Graphic showing that respondents expect their personal economic situation to deteriorate

Will solidarity with Ukraine hold?

With every week that the war continues, the economic consequences for Germany become more apparent. Nevertheless, the majority of the population still backs the sanctions on Russia. 

Around 60% said they supported measures against Russia even if energy supplies were a problem and that was even if local businesses were disadvantaged. Fifty-seven percent said they supported the measures even if energy and grocery prices continued to rise.

There are major differences between western Germany and the east, where the majority still rejects sanctions on Russia.

Again though, responses differ along party lines. A majority of supporters of the Greens, CDU/CSU, SPD and FDP are in favor of maintaining the sanctions. Eighty percent of AfD voters oppose any sanctions that also have a detrimental effect on the German population.

Berlin party without restrictions

COVID-19 wave rolling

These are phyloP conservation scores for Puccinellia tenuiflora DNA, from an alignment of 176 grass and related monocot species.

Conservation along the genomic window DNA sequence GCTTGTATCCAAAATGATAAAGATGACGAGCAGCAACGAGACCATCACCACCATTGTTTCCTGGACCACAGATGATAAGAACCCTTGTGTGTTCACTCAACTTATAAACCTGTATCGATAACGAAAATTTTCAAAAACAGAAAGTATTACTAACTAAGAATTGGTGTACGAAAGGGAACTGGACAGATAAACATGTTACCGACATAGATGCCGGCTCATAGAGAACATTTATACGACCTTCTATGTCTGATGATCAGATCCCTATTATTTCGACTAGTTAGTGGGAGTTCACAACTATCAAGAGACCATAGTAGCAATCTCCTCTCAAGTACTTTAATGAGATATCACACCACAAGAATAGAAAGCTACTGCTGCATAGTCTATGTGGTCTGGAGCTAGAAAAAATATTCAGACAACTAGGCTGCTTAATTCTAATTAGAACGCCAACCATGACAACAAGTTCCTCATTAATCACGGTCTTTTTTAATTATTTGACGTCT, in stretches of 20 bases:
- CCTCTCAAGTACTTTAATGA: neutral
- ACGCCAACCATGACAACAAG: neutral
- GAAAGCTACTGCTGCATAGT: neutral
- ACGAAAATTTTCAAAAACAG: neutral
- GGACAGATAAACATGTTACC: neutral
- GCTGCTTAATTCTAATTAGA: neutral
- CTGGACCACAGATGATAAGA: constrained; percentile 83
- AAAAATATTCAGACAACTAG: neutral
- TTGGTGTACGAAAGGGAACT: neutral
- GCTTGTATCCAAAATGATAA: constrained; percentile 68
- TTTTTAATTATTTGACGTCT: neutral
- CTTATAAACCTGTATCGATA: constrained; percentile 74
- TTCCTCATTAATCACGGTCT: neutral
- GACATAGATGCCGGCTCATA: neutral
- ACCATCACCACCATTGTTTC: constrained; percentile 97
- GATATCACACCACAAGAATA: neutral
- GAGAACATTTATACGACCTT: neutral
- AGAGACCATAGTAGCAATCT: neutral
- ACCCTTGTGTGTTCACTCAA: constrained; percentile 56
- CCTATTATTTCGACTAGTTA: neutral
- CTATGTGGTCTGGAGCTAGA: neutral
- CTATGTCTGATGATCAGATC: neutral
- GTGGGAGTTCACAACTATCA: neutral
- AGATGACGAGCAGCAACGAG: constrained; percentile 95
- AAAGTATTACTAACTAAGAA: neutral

COVID-19 infection numbers have been rising markedly in recent weeks. Still, most protective measures have been scrapped. Opinions differ as to whether this is the right thing to do. Forty-seven percent say they support the government's health policy; 51% are opposed.

German Health Minister Karl Lauterbach, of the SPD, has been warning of a dramatic rise in infections in the fall and winter, when more people will again be indoors. He announced that fresh restrictions would then be imposed.

Over 60% of respondents support the mandatory wearing of medical masks in public places, mandatory testing for all public events and mandatory vaccination of the vulnerable. School closures, however, are seen as unacceptable: 76% of respondents oppose them.

infographic showing respondents' party preferences

The Greens win, and the SPD loses

Overall, the federal government again failed to win over the majority of respondents in July. Although some politicians continue to buck the trend: Green Economy Minister and Vice-Chancellor Robert Habeck continues to be the most popular, just ahead of Green Foreign Minister Annalena Baerbock. Only 44% of respondents say they are satisfied with Chancellor Olaf Scholz and FDP chairman and Finance Minister Christian Lindner has only 37% support.

The CDU and CSU remain the strongest political force, with 27% support. The Greens have risen to 23%, five points better than their 18% in September's general election. The SPD, however, continues to lose ground.

Support for the other parties remains unchanged, with the Left Party below the 5% threshold necessary to enter parliament.

This article was originally written in German.

While you're here: Every Tuesday, DW editors round up what is happening in German politics and society. You can sign up here for the weekly email newsletter Berlin Briefing.